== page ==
Tooele Transcript Bulletin – News in Tooele, Utah

March 26, 2020
Temple area subdivision plan revealed

While we don’t know what the Tooele Valley Temple will look like, a concept plan has been submitted with a rezone application for the 167 acres of land that include the future temple in Erda.

Suburban Land Reserve, a tax-paying real estate investment affiliate of the Church, has proposed a “walkable, sustainable, high-quality residential community” surrounding the temple grounds, according to Dale Bills, communications director for Suburban Land Reserve.

The concept plan, subject to approval by the Tooele County Commission, includes over 32 acres of open space, parks, and walking trails set among single-family homes to be built on a variety of lot sizes, as well as a community of attached homes for people aged 55 and older.

Another 15 acres is set aside as a “special project area” that includes the temple and a meetinghouse, according to the concept plan.

The concept plan shows a total of 447 housing units on the property. That makes the gross density of the development 2.67 housing units per acre. Lot size ranges from half-acre to less than 4,500-square-feet.

The intent is to improve and enhance the vacant land around the temple site for generations to come, according to Bills.

“Suburban Land Reserve is committed to developing a vibrant neighborhood where people at different life stages and varied income levels will enjoy living within walking distance of the temple,” he said. “The temple’s timeless architecture and manicured grounds will be a beautiful, enduring central feature of the community for all who will live there, regardless of religious affiliation.”

The proposed residential community makes the new sewer, water and other utilities infrastructure needed to develop the largely vacant land economically and functionally viable, according to Bills.

An informational meeting for local Church leaders regarding the Tooele Valley Temple was held February 6. 

Leaders were shown photos of the Pocatello, Idaho temple as an example of a similar size temple. Renderings of the Tooele Valley Temple have not been released and a date for a groundbreaking ceremony has not been announced.

Bills said Suburban Land Reserve is aware that some Erda residents have been vocal and organized in opposition to higher density housing in Erda.

“As always, Church investment affiliates strive to be good citizens,” Bills said. “In seeking approval for the residential development surrounding the proposed temple, Suburban Land Reserve is working closely with Tooele County elected officials, Tooele County planning staff and UDOT to ensure the concept plan meets or exceeds all applicable land-use standards and regulations.”

The concept plan shows access roads from Erda Way, Liddell Land, and Church Road. It also shows two access roads from state Route 36.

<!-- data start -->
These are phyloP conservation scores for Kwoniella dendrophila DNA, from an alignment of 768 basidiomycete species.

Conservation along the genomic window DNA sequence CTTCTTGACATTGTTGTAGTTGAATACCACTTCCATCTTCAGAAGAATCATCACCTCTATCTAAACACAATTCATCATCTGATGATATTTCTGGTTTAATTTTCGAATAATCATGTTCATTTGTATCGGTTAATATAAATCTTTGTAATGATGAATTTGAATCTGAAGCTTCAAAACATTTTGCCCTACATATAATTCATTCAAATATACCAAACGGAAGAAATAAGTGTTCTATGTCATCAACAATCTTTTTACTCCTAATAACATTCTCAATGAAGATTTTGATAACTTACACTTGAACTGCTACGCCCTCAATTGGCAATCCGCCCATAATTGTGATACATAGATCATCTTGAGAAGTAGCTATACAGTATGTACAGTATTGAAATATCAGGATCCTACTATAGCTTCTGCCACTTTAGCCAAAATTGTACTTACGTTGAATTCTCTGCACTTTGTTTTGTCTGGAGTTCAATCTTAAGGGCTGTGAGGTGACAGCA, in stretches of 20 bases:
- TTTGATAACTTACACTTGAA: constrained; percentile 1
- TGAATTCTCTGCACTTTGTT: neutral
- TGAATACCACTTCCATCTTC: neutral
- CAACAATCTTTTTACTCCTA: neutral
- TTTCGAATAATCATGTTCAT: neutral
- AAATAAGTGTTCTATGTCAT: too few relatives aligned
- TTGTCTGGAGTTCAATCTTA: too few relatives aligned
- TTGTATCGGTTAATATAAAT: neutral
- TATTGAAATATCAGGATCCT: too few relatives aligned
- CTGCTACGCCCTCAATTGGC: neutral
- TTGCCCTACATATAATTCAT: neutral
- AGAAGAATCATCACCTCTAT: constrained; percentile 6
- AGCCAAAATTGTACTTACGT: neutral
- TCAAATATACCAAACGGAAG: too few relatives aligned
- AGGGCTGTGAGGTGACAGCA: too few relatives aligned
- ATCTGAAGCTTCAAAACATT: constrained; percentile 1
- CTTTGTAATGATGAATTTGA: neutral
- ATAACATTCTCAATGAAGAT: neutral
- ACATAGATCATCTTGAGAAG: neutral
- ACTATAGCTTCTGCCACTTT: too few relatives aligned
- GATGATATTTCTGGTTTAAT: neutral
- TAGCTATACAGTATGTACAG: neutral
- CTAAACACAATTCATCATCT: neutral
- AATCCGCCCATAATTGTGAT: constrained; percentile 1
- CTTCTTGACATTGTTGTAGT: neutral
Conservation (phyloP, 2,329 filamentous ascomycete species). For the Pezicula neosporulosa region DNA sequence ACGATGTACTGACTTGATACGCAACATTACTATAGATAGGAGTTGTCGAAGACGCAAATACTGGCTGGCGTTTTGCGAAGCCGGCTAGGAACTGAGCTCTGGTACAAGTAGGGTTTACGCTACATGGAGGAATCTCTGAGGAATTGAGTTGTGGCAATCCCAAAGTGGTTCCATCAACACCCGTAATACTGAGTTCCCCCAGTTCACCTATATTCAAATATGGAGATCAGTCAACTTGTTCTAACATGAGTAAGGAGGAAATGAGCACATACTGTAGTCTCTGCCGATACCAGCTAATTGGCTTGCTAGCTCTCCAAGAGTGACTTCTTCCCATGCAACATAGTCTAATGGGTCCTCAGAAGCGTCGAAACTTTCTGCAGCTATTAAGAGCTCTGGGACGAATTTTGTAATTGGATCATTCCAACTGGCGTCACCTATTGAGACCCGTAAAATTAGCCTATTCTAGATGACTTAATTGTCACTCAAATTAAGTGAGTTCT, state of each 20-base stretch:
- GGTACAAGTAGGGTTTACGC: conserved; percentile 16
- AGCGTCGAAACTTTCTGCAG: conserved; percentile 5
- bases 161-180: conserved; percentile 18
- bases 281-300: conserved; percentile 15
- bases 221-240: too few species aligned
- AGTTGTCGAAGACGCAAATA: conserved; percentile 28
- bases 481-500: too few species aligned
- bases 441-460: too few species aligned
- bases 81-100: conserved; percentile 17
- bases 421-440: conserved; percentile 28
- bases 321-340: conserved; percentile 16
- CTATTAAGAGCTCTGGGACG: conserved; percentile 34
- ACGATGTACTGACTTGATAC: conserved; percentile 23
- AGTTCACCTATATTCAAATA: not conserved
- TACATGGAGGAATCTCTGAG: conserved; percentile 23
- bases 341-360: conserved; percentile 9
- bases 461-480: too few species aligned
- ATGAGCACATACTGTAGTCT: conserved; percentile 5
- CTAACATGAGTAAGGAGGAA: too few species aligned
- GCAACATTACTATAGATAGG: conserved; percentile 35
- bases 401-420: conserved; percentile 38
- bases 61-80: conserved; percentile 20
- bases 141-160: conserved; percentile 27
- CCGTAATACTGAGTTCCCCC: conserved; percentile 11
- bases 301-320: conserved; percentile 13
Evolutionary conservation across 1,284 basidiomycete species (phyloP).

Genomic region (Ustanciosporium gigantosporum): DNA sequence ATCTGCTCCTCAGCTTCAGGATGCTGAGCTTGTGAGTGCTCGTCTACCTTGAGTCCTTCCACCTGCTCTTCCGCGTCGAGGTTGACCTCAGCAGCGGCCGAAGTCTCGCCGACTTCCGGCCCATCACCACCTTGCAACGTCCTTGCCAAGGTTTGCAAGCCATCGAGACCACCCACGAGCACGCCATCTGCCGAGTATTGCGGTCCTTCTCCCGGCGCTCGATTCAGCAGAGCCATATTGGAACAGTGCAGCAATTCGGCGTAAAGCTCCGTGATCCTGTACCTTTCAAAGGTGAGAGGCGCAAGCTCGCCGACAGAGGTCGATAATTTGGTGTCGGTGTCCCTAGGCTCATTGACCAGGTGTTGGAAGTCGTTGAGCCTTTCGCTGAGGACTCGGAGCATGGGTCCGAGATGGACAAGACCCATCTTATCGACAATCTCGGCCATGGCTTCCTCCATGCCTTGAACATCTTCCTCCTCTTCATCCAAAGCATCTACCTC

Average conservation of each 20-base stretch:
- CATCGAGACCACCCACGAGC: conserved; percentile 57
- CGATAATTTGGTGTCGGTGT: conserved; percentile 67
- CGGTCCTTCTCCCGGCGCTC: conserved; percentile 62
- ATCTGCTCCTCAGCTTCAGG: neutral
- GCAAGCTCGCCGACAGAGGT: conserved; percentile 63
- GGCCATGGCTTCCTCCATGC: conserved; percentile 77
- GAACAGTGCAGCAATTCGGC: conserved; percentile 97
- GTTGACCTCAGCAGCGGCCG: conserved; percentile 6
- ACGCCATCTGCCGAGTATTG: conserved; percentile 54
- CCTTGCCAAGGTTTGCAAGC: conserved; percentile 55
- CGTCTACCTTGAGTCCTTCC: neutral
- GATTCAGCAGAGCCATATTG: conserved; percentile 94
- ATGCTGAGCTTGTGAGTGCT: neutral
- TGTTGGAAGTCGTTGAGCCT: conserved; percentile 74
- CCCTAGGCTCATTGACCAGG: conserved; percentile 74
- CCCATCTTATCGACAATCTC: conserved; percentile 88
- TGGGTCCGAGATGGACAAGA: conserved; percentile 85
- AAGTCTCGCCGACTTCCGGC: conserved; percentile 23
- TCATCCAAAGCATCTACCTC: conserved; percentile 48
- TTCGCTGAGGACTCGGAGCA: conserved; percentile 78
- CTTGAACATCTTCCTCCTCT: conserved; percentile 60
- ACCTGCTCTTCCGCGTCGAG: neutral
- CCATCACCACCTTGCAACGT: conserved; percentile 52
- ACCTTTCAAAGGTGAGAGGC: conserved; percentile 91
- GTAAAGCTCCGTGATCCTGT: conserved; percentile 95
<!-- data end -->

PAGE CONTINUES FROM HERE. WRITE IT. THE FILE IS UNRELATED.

Pending approval by the Utah Department of Transportation, the south access road from SR-36 would be right-in, right-out only. Traffic at the north SR-36 access road would be monitored with UDOT determining when a traffic signal is needed to protect public safety, according to Bills.

The site where Virg’s Diner is located, which is owned by the Church, is not included in the rezone application or concept plan.

“Discussions are ongoing about relocation of the restaurant,” Bills said.

President Russell M. Nelson of The Church of Jesus Christ of Latter-day Saints, announced the building of eight new temples, including one in Tooele Valley, during the closing session of the Church’s April 2019 General Conference .

In September 2019, the Church announced the Tooele Valley temple would be built on the northwest corner of state Route 36 and Erda Way, where the Church already owned around 170 acres of land.

The temple will be three stories high and about 70,000 square feet, according to the September 2019 announcement. 

An adjacent 20,000-square-foot meetinghouse that will be part of the temple project was also announced at the same time.

The Church of Jesus Christ of Latter-day Saints has grown in Tooele County over the last two decades. 

Twenty years ago there were five Latter-day Saint stakes in Tooele County; today there are 11. Six stakes are centered in Tooele City, two in Grantsville, two in Stansbury Park, and one in Erda. 

A stake is a regional organization composed of several wards, or local congregations. 

Also in Tooele County, Wendover and Ibapah, along with West Wendover, Nevada, are part of a mission district, an organization similar to a stake.

For Latter-day Saints, temples are not regular places of Sunday worship. They are quite different from regular chapels or meetinghouses, according to, an official website of the Church.

Latter-day Saint temples are considered houses of God, a place of holiness and peace separate from the preoccupations of the world. They provide a place where church members make formal promises and commitments to God. They are also the place where the highest sacraments of the faith occur — the marriage of couples and the sealing of families for eternity, according to the church’s website.


Tim Gillie

Editor at Tooele Transcript Bulletin
Tim has been writing for the Transcript Bulletin since October 2017. In February 2019 he was named as editor. In addition to being editor, Tim continues to write about Tooele County government, education, business, real estate, housing, politics and the state Legislature.A native of Washington state and a graduate of Central Washington University, Tim became a journalist after a 20 year career with the Boy Scouts of America.

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